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Darwin Correspondence Project

To A. R. Wallace   [2 September 1872]1

Down, | Beckenham, Kent.

My dear Wallace

I write a line to say that I understood, but I may of course have been mistaken, from Huxley that Bastian distinctly stated that he had watched the development of the scale of Sphagnum: I was astonished, as I knew the appearance of Sphagnum under a high power, & asked a second time; but I repeat that I may have been mistaken.—2 Busk told me that Sharpey had noticed the appearance of numerous infusoria in one of the solutions not containing any nitrogen; & I do not suppose that any physiologist wd. admit the possibility of infusoria absorbing nitrogen gas.—3 Possibly I ought not to have mentioned statements made in private conversation, so please do not repeat them. I quite agree about the extreme importance of such men, as Cohn, Trecul & Carter having observed apparent cases of Heterogenesis.—4 At present I shd. prefer any mad hypothesis, such as that every disintegrated molecule of the lowest forms can reproduce the parent-form; & that these molecules are universally distributed & that they do not lose their vital power until heated to such a temperature that they decompose like dead organic particles.

I am extremely grieved to hear about the museum: it is a great misfortune.—5

Yours most sincerely | C. Darwin

I have taken up old Botanical work & have given up all theories.—6

I quite agree about Howarth’s paper: he wrote to me & I told him that we differed so widely, it was of no use our discussing any point.7

As for Galton’s paper, I have never yet been able fully to digest it: as far as I have, it has not cleared my ideas, & has only aided in bringing more prominently forwards the large proportion of the latent characters.—8


The date is established by a note written at the top of the letter in an unknown hand referring to the postmark, and by the relationship between this letter and the letter from A. R. Wallace, 31 August 1872.
CD refers to George Busk and William Sharpey. The unlikelihood of life arising in solutions without nitrogen was an important criticism of Bastian’s work (see for example, T. H. Huxley, ‘Dr Bastian and spontaneous generation’, Nature, 13 October 1870, p. 473). See also letter to A. R. Wallace, 28 August [1872].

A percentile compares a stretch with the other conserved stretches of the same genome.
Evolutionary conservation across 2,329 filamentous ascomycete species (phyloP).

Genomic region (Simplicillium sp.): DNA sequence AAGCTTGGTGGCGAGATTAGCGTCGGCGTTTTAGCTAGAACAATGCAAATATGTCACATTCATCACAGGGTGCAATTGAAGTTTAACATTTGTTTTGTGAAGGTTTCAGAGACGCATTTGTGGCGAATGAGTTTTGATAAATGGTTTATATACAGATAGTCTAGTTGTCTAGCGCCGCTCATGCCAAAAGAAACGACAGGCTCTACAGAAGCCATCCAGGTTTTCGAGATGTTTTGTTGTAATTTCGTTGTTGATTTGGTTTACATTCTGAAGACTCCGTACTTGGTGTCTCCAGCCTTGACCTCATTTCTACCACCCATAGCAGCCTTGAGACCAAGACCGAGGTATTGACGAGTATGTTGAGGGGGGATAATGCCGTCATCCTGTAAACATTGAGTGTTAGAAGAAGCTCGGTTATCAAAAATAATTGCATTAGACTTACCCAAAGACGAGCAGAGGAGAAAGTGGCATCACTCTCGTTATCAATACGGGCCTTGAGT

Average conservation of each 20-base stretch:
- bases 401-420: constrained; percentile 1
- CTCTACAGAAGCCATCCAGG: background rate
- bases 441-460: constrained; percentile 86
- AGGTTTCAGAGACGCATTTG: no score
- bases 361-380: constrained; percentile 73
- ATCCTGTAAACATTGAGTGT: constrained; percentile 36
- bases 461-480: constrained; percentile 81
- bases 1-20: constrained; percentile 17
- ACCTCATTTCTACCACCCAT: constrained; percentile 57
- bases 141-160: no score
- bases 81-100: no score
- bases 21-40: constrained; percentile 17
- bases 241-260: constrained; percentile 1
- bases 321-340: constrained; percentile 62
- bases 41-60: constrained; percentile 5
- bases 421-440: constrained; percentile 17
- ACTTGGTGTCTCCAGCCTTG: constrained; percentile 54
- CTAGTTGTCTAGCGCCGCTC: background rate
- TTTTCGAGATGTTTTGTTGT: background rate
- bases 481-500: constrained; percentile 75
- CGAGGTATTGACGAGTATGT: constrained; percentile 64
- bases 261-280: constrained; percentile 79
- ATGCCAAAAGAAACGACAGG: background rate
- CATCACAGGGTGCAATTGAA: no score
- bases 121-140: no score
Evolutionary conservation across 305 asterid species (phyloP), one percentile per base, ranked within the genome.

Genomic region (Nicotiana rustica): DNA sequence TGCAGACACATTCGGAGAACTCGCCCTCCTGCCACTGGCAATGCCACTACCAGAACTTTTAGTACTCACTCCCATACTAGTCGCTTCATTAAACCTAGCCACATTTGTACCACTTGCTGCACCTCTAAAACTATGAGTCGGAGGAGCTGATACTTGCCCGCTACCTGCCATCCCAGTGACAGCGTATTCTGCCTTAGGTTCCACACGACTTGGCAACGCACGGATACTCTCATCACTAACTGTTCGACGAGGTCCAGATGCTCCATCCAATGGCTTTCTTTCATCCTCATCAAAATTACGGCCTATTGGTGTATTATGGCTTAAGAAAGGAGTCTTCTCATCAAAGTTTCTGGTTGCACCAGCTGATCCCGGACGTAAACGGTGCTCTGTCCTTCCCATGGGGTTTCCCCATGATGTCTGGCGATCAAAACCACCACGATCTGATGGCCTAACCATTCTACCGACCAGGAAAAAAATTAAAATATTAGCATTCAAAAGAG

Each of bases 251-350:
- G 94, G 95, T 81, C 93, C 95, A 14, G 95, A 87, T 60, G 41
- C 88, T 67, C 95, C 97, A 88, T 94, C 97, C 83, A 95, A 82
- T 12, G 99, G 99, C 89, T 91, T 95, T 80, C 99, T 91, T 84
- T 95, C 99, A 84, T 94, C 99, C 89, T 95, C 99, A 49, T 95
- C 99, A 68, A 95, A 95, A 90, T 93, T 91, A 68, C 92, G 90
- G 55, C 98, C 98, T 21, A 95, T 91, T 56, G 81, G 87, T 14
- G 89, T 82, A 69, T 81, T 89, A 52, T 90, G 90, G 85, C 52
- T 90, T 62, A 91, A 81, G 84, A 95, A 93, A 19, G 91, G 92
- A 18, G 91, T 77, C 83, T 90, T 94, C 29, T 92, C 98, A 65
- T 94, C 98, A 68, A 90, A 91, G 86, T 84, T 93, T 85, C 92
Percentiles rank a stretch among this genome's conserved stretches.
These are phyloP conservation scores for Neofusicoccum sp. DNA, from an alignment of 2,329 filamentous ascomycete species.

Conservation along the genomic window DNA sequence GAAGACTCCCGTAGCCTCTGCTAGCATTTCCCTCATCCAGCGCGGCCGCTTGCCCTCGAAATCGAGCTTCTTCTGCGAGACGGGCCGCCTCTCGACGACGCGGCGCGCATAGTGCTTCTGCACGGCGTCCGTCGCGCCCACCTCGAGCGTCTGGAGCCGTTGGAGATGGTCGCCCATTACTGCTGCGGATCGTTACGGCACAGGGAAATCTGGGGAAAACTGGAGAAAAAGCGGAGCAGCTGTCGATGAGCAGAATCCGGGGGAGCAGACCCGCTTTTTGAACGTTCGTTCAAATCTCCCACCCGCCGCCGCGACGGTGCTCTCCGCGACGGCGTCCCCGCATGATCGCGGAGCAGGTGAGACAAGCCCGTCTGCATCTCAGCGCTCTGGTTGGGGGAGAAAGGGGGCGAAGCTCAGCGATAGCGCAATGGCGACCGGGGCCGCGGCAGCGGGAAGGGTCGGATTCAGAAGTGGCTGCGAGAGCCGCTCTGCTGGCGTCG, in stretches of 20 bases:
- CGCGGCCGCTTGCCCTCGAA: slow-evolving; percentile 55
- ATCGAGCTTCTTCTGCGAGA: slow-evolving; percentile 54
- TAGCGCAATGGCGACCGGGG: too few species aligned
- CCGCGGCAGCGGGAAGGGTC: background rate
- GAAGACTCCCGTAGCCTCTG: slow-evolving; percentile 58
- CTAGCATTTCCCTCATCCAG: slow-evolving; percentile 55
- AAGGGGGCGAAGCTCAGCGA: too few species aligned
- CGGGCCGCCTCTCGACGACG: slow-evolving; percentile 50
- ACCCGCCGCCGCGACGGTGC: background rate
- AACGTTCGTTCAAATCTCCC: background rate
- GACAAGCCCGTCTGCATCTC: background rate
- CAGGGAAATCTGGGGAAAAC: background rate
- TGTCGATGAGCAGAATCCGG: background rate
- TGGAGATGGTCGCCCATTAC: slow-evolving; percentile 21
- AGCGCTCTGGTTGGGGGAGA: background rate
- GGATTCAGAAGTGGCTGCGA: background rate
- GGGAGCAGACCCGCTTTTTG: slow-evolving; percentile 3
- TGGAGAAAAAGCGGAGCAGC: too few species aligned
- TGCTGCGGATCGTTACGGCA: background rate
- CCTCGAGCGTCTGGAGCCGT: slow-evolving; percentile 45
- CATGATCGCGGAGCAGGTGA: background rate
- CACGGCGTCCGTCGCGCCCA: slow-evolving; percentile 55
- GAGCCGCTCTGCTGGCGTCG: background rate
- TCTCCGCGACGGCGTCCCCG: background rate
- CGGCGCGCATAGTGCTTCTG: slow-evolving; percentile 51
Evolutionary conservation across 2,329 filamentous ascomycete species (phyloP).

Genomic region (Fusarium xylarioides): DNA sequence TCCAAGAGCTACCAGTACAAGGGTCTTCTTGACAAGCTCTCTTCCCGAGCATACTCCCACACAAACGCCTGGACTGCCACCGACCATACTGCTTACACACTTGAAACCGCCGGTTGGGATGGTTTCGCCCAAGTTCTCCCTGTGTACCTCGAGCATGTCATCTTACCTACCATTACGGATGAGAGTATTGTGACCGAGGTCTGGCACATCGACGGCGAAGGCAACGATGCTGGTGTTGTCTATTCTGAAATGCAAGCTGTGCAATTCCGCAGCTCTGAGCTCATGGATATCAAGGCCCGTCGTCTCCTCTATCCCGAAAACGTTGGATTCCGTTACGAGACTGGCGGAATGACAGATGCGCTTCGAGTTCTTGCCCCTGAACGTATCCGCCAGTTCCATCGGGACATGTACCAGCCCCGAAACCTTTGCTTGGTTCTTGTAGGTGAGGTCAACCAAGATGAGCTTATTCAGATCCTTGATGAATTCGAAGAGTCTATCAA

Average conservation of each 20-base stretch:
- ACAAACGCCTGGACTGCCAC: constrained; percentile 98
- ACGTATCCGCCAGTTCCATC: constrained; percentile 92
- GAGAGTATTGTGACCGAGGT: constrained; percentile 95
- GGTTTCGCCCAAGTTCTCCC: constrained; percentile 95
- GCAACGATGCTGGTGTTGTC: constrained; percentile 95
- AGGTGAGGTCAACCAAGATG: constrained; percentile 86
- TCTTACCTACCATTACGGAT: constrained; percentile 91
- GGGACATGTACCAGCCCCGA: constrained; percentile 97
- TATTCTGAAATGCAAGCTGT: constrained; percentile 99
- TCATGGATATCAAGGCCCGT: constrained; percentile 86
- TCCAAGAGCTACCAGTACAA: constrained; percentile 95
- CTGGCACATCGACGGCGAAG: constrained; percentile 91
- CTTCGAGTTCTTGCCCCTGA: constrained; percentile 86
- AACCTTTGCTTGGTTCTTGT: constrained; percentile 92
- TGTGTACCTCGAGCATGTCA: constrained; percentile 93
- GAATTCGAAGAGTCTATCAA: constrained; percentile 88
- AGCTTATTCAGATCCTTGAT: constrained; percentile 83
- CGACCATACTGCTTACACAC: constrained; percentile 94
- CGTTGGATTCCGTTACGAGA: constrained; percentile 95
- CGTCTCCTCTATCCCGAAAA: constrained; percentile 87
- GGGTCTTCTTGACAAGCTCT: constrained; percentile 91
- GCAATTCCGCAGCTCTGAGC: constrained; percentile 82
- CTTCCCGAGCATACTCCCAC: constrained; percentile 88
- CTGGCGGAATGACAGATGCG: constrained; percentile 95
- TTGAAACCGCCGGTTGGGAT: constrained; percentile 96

For Ferdinand Julius Cohn’s and Auguste Adolphe Lucien Trécul’s contributions to the spontaneous generation debate, see Farley 1977, pp. 132–7 and pp. 111–14. On Henry John Carter’s work, see Carter 1856, H. C. Bastian 1872, 2: 441, and Wallace 1872d, p. 302.
Wallace had hoped to be appointed director of the Bethnal Green Museum (see letter from A. R. Wallace, 31 August 1872 and n. 5).
See letter from A. R. Wallace, 31 August 1872 and n. 7. CD’s letter to Henry Hoyle Howorth has not been found, but see the letter from H. H. Howorth, 30 July 1872. Howorth’s paper was Howorth 1872c.
In his letter of 31 August 1872, Wallace had praised Francis Galton’s article on blood-relationships (Galton 1872a). See also letter from Francis Galton, 28 May 1872 and n. 5.


Bastian, Henry Charlton. 1872. The beginnings of life: being some account of the nature, modes of origin and transformations of lower organisms. 2 vols. London: Macmillan.

Farley, John. 1977. The spontaneous generation controversy from Descartes to Oparin. Baltimore, Md., and London: Johns Hopkins University Press.


Huxley’s report of Bastian’s having watched the development of the scale of Sphagnum. The importance of studies of possible causes of heterogenesis.

Letter details

Letter no.
Charles Robert Darwin
Alfred Russel Wallace
Sent from
Source of text
The British Library (Add MS 46434)
Physical description
ALS 4pp

Please cite as

Darwin Correspondence Project, “Letter no. 8504,” accessed on 22 July 2024,

Also published in The Correspondence of Charles Darwin, vol. 20